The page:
The NY Times' skepticism was misplaced. It should have been a story about the inevitable racial overtones inherent in a story alleging that 19 African-American kids in a small East Texas town gang-raped a child.
This would be funny if your snide comment was deliberately indirect and general.
Memoirs are stupid and written most frequently by people who drastically overestimate the worth of their own experience. The fact that other stupid people buy and read them explains the continued publication. Every mommy-memoir or weak-ass drug story takes valuable shelf space that might otherwise go to literature of some sort.
The art of literature is the distillation of the universal from the idiosyncratic. Memoir aims to distill the idiosyncratic from the universal; it never works.
John, this has been an excellent and much needed series. Thank you very much for your continued contributions and good work.
The most telling detail in the story about the psychology of the dude is the 1992 negligent homicide charge arising out of what sounds like a DUI situation. It's the real anomaly in the otherwise staid details of his life up to that point.
I'm not sure historically how accurate a take on Marie Antoinette that is. Mostly she was just a woman born into wealth who was married to the man who presided at the precise time that the dam broke. And I'm not advocating for beheading Paris Hilton.
But yeah, it'd be nice to blame the right people. Like the ones who allow inherited wealth to flow down generationally. It's hard to figure out just who deserves the blame for that so, instead, fingers point at the most obvious beneficiaries.
Still, your point is a fair one.
If we can't hate Paris Hilton then who's left?
You could write a reasoned defense of Marie Antoinette too (or a terrible movie even!)-- but that wouldn't change anything about the fact that she represented something that the regular folks in France could no longer abide.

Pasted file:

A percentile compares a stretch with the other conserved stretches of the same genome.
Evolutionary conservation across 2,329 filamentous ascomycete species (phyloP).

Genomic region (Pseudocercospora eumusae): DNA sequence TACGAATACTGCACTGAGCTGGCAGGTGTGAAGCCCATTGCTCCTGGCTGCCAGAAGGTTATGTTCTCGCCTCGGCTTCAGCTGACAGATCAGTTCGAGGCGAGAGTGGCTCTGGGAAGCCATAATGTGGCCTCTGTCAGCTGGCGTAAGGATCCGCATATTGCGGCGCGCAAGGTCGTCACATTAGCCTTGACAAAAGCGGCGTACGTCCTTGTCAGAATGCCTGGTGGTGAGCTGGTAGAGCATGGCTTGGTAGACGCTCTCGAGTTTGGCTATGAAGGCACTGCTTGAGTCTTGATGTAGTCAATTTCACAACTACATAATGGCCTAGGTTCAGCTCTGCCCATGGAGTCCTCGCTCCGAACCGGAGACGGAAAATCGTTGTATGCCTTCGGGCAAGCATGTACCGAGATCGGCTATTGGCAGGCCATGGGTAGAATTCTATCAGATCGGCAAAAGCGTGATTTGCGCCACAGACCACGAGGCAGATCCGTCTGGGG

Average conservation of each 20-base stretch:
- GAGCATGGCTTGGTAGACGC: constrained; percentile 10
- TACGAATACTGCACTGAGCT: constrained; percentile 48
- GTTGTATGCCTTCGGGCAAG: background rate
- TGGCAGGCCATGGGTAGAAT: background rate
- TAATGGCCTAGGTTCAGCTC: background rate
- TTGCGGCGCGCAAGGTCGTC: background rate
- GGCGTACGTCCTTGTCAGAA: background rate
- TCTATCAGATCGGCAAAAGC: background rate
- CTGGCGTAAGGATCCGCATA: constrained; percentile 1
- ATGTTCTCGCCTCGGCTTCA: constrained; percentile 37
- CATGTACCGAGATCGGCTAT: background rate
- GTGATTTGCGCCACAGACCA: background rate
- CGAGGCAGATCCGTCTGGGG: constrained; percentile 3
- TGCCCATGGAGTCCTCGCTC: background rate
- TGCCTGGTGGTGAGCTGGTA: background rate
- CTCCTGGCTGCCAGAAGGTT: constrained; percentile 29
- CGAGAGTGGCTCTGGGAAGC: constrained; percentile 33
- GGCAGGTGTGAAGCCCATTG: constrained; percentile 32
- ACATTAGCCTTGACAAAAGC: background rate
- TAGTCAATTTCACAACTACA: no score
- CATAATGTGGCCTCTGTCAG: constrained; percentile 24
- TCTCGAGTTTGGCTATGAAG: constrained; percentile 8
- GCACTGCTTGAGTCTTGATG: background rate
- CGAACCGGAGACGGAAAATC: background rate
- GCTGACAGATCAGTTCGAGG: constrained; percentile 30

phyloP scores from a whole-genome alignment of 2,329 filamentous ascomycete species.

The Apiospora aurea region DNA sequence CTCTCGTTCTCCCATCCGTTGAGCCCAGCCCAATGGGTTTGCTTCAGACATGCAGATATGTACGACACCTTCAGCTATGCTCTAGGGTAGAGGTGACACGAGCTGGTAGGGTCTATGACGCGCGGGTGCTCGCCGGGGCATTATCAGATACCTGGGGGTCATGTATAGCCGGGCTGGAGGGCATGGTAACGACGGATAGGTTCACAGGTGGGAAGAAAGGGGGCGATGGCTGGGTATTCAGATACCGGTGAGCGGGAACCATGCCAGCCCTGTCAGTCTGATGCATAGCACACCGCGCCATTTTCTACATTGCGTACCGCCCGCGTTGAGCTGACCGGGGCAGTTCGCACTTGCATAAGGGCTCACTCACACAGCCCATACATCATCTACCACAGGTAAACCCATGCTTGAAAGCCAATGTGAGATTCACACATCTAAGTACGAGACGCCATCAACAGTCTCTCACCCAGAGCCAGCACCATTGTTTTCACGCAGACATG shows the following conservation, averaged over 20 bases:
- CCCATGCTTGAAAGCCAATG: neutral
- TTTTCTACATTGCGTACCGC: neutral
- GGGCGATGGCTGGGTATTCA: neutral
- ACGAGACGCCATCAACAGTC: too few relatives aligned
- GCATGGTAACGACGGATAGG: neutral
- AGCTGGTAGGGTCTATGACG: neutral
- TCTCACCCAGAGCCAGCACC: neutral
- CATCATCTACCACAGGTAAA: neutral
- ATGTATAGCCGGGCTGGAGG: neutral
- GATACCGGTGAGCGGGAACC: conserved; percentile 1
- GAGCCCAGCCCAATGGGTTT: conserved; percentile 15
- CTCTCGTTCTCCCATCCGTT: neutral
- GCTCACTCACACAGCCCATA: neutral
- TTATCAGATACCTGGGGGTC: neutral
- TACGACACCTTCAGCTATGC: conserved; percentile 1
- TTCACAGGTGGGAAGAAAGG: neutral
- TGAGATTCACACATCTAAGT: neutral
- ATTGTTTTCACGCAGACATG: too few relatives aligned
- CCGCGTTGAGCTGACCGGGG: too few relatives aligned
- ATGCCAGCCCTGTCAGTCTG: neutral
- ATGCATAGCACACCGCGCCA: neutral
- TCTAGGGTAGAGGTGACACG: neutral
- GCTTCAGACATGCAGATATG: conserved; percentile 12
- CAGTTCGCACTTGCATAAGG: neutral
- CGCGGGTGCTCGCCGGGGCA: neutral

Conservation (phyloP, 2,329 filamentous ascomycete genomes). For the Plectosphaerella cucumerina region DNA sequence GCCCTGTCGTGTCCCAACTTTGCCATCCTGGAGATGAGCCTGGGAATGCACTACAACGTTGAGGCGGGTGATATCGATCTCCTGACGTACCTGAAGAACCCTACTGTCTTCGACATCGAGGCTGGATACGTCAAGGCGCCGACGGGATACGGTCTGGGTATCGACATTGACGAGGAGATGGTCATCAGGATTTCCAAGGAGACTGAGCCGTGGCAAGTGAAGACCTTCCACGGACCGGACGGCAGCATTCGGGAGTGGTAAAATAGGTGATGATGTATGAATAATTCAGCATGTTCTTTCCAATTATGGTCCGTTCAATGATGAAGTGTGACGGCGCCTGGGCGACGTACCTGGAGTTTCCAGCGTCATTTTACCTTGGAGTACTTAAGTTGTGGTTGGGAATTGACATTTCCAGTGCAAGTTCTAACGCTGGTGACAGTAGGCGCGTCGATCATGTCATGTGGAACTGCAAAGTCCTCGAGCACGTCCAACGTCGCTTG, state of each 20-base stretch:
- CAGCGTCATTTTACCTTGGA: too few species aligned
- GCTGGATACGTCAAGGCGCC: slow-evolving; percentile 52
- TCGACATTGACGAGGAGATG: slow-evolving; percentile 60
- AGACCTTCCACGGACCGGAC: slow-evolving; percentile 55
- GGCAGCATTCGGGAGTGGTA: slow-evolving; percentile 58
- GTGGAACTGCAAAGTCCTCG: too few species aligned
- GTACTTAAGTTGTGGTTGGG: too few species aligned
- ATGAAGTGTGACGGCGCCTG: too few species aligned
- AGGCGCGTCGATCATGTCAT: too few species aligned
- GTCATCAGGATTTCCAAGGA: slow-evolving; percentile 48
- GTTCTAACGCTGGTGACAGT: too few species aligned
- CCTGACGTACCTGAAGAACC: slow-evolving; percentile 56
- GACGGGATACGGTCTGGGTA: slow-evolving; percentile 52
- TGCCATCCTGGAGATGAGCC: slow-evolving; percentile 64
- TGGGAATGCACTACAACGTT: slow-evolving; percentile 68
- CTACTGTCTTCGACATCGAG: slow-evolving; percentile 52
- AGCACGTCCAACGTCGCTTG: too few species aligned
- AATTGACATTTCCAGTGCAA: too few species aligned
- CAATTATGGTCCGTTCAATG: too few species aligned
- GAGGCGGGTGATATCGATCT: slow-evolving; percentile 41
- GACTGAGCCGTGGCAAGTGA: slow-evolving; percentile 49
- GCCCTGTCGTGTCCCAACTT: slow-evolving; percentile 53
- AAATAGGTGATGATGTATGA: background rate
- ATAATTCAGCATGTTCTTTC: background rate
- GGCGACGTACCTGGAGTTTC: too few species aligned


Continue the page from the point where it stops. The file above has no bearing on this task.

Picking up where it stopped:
South Park is funny because it usually gets a pretty accurate read on the underlying feelings the majority of people have about various issues, without regard for whether those feelings are justified or not.
Paris Hilton was a totem of the get-rich at all costs and live a life of leisure phenomena that was all-pervasive at the time. People without riches or leisurely lives were justifiably fed up with it.
No,not at all. My complaint is not about class warfare. It's that the whole idea that a more simple foreign culture can make the scales fall of the eyes of a westerner is completely Orientalist and offensive.
You know, part of the resentment is that the entire concept of the story is bizarrely imperialist, Orientalist, and offensive.
So, you know, after you get past the hilarity of the yoga, organic-food, rich white chick's general malaise -- and it's hilarious -- then you have the enriching encounter with the OTHER thing. Like Dancing with Wolves for chicks. No thanks.
I saw that same England during a long cab ride from Kensington back to my hotel at Blackfriars. The cab driver was an Arsenal fan, like me. The balance of the trip was spent on his bemoaning the influence of foreigners on the Arsenal and the Premiership, and how they've ruined what was a once a good, solid, defensive juggernaut of an English side. You don't have to be big into metaphors to understand what he really meant.